Two recent deaths at govt. hospitals have highlighted the need to focus on safety features

When a teenage boy fell through a shaft meant for plumbers to check pipelines at the peripheral hospital in Perambur in January, it was history repeating itself.

In a similar incident two years ago at the Rajiv Gandhi Government General Hospital, an elderly man who had accompanied his sick son to the toilet died after falling through a similar shaft.

In both incidents, the patients or their attendants were blamed by hospital authorities. But what have hospitals done to ensure better facilities or safer environs for their patients?

After the Perambur incident, health department officials in charge of the facility found fault with the structural design of the building. Why would a hospital design an opening wide enough for someone to climb through, in one of its toilets? And if it did so, why would it then cover the ledge with an easily-removable plastic door?

According to hospital staff, the ledge in the men’s toilet is now serving another purpose — a location for patients to consume alcohol without being caught in the act.

If so, then the authorities should have fixed the opening immediately. Neither the staff aware of the problem nor the patients who use the toilet bothered to raise the issue.

Doctors at the Perambur hospital maintain that there is no dearth of funds and blame the Public Works Department for not maintaining the facility. The hospital has a dedicated anaesthetist, as well as orthopaedic, ENT and ophthalmic surgeons who perform operations regularly. Senior doctors say that surgeons performing below par are moved to the casualty department where the workload is heavy. “We have a performance assessment system and those who do less than the required surgeries are shifted to the outpatient or casualty department,” a hospital official said said the hospital authority.

The truth however, is that the peripheral hospitals are cash-strapped. At the peripheral hospital in K.K. Nagar, when the power supply is suspended, sometimes even the room of the head of the institution remains in darkness. Obviously, the funds allotted for the maintenance of the building are barely sufficient to address the requirements.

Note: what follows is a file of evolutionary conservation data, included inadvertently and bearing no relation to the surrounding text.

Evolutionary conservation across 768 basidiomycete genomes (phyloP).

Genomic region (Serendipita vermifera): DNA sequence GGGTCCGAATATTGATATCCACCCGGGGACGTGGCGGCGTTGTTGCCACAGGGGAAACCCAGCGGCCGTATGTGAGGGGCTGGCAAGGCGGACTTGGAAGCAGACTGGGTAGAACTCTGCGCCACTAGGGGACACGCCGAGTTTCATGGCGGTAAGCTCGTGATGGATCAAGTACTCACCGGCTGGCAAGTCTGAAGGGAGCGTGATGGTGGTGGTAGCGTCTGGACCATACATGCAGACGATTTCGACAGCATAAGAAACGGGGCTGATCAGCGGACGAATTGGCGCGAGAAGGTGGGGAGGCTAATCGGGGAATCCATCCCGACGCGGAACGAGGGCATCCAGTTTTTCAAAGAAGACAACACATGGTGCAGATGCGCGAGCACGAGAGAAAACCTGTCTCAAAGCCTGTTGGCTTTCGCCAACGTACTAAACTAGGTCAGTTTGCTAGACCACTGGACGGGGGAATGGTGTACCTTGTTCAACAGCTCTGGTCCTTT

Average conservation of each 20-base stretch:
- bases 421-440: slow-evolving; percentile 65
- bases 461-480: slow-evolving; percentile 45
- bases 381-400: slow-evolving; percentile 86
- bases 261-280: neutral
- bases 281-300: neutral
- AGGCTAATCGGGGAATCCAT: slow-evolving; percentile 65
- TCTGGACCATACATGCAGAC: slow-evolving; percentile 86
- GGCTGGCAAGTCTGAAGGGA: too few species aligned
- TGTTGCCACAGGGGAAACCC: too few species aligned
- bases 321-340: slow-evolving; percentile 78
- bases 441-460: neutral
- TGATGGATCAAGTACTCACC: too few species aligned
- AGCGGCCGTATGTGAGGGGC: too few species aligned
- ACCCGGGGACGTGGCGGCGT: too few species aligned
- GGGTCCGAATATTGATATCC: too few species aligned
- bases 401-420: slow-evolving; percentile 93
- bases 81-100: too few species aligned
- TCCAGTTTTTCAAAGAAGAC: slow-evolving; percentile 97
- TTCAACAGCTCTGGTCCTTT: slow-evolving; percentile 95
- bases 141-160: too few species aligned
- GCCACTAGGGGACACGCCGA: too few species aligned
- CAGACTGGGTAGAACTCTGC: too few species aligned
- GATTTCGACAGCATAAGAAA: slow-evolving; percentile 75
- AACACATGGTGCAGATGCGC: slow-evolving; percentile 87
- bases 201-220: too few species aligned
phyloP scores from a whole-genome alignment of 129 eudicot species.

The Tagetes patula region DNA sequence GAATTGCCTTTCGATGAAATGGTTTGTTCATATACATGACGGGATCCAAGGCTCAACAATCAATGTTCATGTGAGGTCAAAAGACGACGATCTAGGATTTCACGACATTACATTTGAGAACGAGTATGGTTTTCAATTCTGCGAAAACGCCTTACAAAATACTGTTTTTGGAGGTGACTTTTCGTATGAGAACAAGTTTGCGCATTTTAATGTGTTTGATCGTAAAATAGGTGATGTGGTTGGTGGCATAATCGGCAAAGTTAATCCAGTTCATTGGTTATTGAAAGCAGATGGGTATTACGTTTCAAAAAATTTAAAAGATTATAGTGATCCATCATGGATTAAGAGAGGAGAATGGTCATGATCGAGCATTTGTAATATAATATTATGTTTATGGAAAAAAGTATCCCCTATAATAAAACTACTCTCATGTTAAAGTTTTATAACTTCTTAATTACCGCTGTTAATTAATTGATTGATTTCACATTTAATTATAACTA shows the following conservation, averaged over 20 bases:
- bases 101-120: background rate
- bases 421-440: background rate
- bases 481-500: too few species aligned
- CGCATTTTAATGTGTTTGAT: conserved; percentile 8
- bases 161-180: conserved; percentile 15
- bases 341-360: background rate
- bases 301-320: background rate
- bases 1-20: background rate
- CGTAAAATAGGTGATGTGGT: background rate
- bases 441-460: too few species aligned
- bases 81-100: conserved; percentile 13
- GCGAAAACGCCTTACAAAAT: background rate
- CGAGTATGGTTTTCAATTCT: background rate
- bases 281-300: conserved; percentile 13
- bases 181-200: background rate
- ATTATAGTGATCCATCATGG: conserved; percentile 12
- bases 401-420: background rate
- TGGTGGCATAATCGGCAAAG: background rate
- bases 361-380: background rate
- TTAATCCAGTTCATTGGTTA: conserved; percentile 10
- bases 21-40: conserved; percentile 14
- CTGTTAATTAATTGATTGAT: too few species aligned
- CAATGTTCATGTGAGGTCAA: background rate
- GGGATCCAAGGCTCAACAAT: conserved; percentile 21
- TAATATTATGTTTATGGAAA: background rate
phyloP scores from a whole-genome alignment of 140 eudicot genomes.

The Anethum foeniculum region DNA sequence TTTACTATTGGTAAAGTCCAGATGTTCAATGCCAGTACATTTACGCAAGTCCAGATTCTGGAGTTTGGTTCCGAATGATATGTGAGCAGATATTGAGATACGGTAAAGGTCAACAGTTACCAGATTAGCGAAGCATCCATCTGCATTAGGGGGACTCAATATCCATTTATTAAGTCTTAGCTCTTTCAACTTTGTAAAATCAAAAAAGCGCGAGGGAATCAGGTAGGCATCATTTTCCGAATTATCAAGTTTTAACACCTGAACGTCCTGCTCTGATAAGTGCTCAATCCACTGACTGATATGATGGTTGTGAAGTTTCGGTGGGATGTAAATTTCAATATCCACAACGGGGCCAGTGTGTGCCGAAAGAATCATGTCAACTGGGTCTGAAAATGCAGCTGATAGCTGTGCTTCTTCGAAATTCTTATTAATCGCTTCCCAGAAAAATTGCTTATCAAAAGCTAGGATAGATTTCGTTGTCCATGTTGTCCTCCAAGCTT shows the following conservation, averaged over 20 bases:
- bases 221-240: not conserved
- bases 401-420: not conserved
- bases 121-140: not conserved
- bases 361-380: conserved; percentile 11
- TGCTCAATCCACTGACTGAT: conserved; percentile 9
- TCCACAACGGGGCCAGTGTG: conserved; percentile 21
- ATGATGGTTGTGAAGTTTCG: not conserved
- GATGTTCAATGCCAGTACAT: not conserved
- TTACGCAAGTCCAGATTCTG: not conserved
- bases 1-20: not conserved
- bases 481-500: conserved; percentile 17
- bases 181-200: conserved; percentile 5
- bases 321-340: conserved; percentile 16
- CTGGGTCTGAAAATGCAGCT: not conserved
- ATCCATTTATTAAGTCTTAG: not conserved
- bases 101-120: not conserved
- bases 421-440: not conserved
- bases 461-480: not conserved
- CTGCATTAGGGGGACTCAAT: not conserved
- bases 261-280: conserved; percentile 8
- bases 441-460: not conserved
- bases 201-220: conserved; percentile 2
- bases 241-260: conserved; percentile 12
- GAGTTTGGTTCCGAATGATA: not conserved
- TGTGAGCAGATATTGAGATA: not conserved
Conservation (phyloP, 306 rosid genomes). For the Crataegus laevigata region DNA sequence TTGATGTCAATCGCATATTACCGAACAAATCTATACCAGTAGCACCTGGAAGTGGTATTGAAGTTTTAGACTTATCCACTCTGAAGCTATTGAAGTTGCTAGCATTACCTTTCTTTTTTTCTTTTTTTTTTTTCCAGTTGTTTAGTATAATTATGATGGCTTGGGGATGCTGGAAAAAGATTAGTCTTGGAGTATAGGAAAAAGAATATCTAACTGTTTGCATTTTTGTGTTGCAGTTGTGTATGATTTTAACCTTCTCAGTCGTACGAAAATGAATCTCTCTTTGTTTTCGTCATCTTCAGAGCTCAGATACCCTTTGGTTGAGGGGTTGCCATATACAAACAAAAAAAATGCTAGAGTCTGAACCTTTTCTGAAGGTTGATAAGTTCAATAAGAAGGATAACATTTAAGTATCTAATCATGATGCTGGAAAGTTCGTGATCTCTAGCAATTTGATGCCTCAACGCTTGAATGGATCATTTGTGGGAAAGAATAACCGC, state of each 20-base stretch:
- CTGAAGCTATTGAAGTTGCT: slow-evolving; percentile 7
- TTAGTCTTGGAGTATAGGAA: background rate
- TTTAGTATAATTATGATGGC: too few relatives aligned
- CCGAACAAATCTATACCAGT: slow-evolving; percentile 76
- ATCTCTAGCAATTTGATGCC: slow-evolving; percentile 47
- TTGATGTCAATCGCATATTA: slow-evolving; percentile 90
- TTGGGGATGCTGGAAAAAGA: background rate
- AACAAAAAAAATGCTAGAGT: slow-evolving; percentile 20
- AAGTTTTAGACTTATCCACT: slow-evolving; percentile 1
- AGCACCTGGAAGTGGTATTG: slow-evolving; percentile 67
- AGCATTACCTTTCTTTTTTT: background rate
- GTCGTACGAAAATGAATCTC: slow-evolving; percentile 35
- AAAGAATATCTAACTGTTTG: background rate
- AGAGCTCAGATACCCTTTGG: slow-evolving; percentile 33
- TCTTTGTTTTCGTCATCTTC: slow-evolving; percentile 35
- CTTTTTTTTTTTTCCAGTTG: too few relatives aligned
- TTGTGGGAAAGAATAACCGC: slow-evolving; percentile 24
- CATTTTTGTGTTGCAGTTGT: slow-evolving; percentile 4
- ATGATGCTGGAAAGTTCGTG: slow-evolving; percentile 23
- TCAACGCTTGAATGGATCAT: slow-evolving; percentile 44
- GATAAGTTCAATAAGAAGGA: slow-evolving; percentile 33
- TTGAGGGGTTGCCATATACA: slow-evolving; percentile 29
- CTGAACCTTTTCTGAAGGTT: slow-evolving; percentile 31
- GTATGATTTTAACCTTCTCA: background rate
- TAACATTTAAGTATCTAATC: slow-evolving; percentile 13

The predicament of these medical institutions could be addressed at least partially, if they become part of the government’s insurance scheme. This would bring in more patients and would also net revenue for the hospitals. At present, the insurance scheme benefits are limited to district headquarters hospitals and above. Perhaps when the government expands its insurance scheme to cover peripheral hospitals, they will also benefit.

But then, will more money really improve safety features? Hospital staff should be accountable for their workplace safety. The Government Royapettah Hospital has generator rooms behind its buildings and its rusted shutters are convenient for cats to burrow in. During an operation to rid hospital premises of cats and dogs, Blue Cross Society workers had a tough time snaring cats. They slithered through the shutters and the workers left empty-handed.

When this is pointed out, hospital staff immediately become defensive saying patients who come from abject poverty are in fact getting five-star facilities like air-conditioned rooms.

But the point is, patients are sick, and hardly aware of their surroundings. They constantly worry about losing their jobs and livelihoods. All they want is to get better and return home. Just like the teenager at Perambur.

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